Combining Facebook’s Messenger, WhatsApp & Instagram will abandon Data Privacy

Combining Facebook’s Messenger, WhatsApp & Instagram will abandon Data Privacy

Combining Facebook’s Messenger, WhatsApp & Instagram will abandon Data Privacy

Facebook’s plan of integrating Messenger, Instagram, and WhatsApp may well fetch more profits for the company, making it more convenient to users as well, but tech experts fear it would make it less private for about everyone.

The merger plan was first reported by the New York Times, as would see the 3 platforms continue to operate individually, but with an integrated back-end allowing messages to be shared between consumers of various services.

Mark Zuckerberg, confirmed the merger by stating, “We're really early in thinking through this. There's a lot more we need to figure out before we finalize the plan”.

Data becomes a powerful entity when it is combined. But from a security standpoint, Facebook’s merger doesn’t makes sense: it will possibly to result in a less private environment for data communication. By merging these three application will also let Facebook to put a bigger picture of users’ personal data by combining these 3 data sets.

When Facebook acquired WhatsApp in 2014 and Instagram in 2012, officials didn’t react to anything, despite the consumer complaints filed with FTC (Federal Trade Commission) over WhatsApp’s practice of collecting user’s data after the acquisition.

Probably, FTC cleared these acquisitions centered on the conviction making online advertising, the heart of digital industry’s business model.

But, how can we not talk about Facebook’s previous attempt of merging WhatsApp to widen its business which was shot down in European Union because of concerns about data protection! In March 2018, ICO, UK information commissioner ruled it to be illegal for the tech giant to carry out the plan which was paused in 2016, about sharing personal data between two platforms with the intention of improving “targeted advertising” on the social media giant, Facebook.

If a technology giant like Facebook can acquire so ample of users’ attention by merging these tech platforms, no doubt it in actual fact dominates the market. This is where the Anti trust policy steps in.

WhatsApp co-founder Brian Acton, in an interview with Forbes, even stated that he was "coached to explain" to the European Union's antitrust regulators that it would be difficult to merge data between Facebook and WhatsApp, before the giant acquisition.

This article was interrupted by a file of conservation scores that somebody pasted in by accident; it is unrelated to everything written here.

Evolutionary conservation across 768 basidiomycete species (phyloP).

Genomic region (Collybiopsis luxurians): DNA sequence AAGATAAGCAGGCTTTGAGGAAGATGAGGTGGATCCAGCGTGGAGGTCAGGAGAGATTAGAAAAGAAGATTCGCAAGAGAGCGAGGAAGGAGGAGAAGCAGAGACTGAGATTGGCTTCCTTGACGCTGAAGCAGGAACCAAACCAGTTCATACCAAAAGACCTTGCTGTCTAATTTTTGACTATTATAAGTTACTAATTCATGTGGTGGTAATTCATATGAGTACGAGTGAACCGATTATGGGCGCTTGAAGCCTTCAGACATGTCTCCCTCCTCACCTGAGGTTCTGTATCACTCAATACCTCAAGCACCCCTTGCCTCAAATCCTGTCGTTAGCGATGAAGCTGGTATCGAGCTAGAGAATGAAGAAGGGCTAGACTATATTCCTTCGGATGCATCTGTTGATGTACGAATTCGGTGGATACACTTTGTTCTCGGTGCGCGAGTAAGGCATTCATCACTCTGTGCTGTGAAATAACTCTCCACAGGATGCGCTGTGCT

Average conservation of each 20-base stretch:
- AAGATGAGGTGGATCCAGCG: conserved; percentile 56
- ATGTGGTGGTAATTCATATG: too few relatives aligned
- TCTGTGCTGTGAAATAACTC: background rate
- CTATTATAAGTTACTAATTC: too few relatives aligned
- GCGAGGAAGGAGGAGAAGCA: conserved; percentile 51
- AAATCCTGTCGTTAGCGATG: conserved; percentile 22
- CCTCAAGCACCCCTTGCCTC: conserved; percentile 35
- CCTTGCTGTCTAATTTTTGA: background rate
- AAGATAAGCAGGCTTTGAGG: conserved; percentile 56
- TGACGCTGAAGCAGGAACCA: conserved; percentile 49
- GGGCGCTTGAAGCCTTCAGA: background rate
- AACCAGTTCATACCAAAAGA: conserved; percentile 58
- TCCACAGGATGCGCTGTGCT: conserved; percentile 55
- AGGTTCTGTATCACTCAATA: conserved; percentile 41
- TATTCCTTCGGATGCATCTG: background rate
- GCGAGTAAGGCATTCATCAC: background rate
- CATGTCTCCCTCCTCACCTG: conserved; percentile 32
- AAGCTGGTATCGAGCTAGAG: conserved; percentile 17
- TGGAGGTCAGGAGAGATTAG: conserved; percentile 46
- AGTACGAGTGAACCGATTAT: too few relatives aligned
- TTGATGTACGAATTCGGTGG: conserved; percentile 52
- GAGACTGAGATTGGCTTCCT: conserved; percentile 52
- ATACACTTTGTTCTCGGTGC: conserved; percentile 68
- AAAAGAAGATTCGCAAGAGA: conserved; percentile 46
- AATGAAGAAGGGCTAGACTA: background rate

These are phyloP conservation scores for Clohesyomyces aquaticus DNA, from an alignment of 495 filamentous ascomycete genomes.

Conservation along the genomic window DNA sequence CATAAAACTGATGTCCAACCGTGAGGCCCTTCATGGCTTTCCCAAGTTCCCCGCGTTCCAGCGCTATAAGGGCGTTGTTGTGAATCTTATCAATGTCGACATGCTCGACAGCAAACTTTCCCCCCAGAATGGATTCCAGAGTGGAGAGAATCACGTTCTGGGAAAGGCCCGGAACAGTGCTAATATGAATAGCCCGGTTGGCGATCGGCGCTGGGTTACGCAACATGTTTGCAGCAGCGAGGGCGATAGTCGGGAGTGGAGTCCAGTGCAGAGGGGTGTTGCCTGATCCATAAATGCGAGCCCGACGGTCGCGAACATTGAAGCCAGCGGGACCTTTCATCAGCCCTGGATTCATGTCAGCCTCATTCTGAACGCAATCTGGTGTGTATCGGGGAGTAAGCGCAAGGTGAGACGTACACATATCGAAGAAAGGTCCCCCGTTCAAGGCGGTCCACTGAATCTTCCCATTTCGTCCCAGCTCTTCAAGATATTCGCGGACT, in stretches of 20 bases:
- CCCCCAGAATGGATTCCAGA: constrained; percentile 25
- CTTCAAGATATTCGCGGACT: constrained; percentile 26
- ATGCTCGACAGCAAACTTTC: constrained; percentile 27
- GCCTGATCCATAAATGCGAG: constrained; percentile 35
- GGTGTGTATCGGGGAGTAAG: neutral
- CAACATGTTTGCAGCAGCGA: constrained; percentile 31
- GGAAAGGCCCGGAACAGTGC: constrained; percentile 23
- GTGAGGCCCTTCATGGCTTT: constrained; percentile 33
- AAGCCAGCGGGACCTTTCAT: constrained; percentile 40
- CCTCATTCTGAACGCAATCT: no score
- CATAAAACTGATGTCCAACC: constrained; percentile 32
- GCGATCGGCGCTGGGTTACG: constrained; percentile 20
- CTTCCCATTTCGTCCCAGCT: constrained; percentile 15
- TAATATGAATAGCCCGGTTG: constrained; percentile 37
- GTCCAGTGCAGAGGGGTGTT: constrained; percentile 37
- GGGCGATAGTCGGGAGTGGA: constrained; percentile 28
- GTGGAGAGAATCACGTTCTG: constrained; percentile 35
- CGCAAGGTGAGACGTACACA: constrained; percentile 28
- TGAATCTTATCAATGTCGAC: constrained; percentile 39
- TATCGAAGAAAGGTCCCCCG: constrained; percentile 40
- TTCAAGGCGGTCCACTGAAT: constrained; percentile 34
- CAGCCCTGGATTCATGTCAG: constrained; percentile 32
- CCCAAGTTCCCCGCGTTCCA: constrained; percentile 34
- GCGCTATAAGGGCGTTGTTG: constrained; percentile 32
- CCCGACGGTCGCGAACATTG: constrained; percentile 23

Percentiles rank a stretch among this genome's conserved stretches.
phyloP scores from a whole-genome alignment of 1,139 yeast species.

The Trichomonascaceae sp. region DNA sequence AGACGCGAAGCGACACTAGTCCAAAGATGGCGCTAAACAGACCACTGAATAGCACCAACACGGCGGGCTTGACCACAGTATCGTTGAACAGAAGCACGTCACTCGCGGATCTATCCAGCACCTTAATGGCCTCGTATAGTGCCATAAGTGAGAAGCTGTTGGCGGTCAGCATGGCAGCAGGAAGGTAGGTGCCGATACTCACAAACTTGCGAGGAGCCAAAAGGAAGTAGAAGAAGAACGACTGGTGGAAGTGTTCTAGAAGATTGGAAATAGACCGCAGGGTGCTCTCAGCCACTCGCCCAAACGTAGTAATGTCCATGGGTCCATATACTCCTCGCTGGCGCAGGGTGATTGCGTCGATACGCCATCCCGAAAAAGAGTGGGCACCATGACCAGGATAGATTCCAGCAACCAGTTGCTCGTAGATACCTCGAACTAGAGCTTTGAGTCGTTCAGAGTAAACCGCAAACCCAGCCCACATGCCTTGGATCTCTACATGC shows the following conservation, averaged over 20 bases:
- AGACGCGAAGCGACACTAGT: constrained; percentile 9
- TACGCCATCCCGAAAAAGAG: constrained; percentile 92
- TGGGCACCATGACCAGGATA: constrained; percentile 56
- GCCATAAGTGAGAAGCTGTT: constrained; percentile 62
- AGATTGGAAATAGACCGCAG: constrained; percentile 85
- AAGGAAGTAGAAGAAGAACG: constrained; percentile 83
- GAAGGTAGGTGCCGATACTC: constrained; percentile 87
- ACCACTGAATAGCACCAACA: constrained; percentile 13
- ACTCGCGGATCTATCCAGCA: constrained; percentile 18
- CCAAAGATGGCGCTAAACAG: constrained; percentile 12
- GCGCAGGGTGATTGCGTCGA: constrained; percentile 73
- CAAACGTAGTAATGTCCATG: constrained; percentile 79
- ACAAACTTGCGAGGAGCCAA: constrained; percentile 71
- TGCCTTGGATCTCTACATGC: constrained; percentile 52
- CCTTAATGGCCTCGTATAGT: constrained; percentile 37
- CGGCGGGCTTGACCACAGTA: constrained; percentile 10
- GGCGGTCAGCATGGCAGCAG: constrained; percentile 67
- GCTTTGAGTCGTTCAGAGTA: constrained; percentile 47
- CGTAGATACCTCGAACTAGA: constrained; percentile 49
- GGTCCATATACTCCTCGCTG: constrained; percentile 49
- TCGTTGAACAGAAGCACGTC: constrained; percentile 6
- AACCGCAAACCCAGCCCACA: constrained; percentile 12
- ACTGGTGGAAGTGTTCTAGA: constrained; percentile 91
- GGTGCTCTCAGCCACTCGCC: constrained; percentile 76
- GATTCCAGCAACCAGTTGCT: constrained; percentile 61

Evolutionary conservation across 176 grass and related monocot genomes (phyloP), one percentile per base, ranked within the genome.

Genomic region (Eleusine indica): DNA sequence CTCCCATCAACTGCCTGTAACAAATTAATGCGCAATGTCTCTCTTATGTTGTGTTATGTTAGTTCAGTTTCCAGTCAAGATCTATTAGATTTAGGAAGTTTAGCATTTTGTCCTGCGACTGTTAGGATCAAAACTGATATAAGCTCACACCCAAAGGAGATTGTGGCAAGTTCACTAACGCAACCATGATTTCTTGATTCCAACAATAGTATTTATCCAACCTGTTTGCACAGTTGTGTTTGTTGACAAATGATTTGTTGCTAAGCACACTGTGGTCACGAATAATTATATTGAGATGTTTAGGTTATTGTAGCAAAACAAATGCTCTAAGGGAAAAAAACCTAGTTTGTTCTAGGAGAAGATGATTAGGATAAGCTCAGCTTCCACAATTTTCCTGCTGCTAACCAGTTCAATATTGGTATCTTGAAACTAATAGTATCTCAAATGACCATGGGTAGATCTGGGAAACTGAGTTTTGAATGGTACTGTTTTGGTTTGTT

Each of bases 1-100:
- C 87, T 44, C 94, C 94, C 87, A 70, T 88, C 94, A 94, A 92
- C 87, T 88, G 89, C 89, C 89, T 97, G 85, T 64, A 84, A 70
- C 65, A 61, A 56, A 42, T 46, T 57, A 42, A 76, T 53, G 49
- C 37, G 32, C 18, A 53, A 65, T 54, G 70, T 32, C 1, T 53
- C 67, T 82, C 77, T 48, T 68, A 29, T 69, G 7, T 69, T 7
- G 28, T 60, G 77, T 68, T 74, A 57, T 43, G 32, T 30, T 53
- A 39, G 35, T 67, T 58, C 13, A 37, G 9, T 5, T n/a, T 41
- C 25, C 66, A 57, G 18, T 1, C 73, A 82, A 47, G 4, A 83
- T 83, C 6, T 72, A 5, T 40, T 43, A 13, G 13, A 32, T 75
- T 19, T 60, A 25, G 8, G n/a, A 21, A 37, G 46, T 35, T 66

Aram Sinnreich, chair of communication studies at American University said, “There is a certain consumer’s expectation that if you sign up for Instagram and not for WhatsApp, then your data will exist only in one of those silos. Most consumers are not even aware that WhatsApp and Instagram are operated by Facebook, so they have a reasonable expectation that those will be treated separately and not be combined to create a much more thorough portrait of their lives, their personal location information, their network of contacts, etc.”

People use these three different apps for their independent reasons, as people using Instagram may not certainly use messenger and WhatsApp, or vice versa. If the applications integrate, your professional contacts with whom you communicate on WhatsApp can see your recreational pursuits and personal activities on Instagram — basically eradicating users’ facility of keeping certain facets of their life private from a certain group of people or contacts.

The thought of merging Instagram, WhatsApp, and Facebook Messenger is picturing the scrutiny of European data watchdogs. With no surprise, The Irish Data Protection Commission asked Facebook for a crucial briefing on the merger being proposed. This commission, regulating Facebook in the European Union, needs to make sure that this integration complies with the GDPR, the EU’s privacy regulation.

In 2016, Facebook made an attempt of sharing user’s personal data collected by WhatsApp with larger businesses, but the proposal got canceled after the investigation by UK’s data protection watchdogs.

“Imagine ... a world with no privacy!”

The proposed merger of Messenger, WhatsApp and Instagram is already drawing criticism from the US officials, where some even said that red flags should have been raised initially when Facebook acquired Instagram and WhatsApp. As it would have stimulated real competition promoting privacy of consumers.

Another point of concern is that out of these 3 platforms, only WhatsApp is end-to-end encrypted. And if the three are merged, it is most likely for WhatsApp to lose this key advantage, meaning users relying on security would have to compromise.

This proposal turns out to hold questions in terms of data privacy – as of cybersecurity, by all ways, it will be a single platform of vulnerability for attackers to target personal data of users from all three services. Also, social media users, who are security-minded, and concerned about their private data might even decide to delete Facebook and shift to other more secure services.


Data Privacy and Cyber Liabilities

Data Privacy and Cyber Liabilities

In this era of high rise technology do we care about privacy?

In this era of high rise technology do we care about privacy?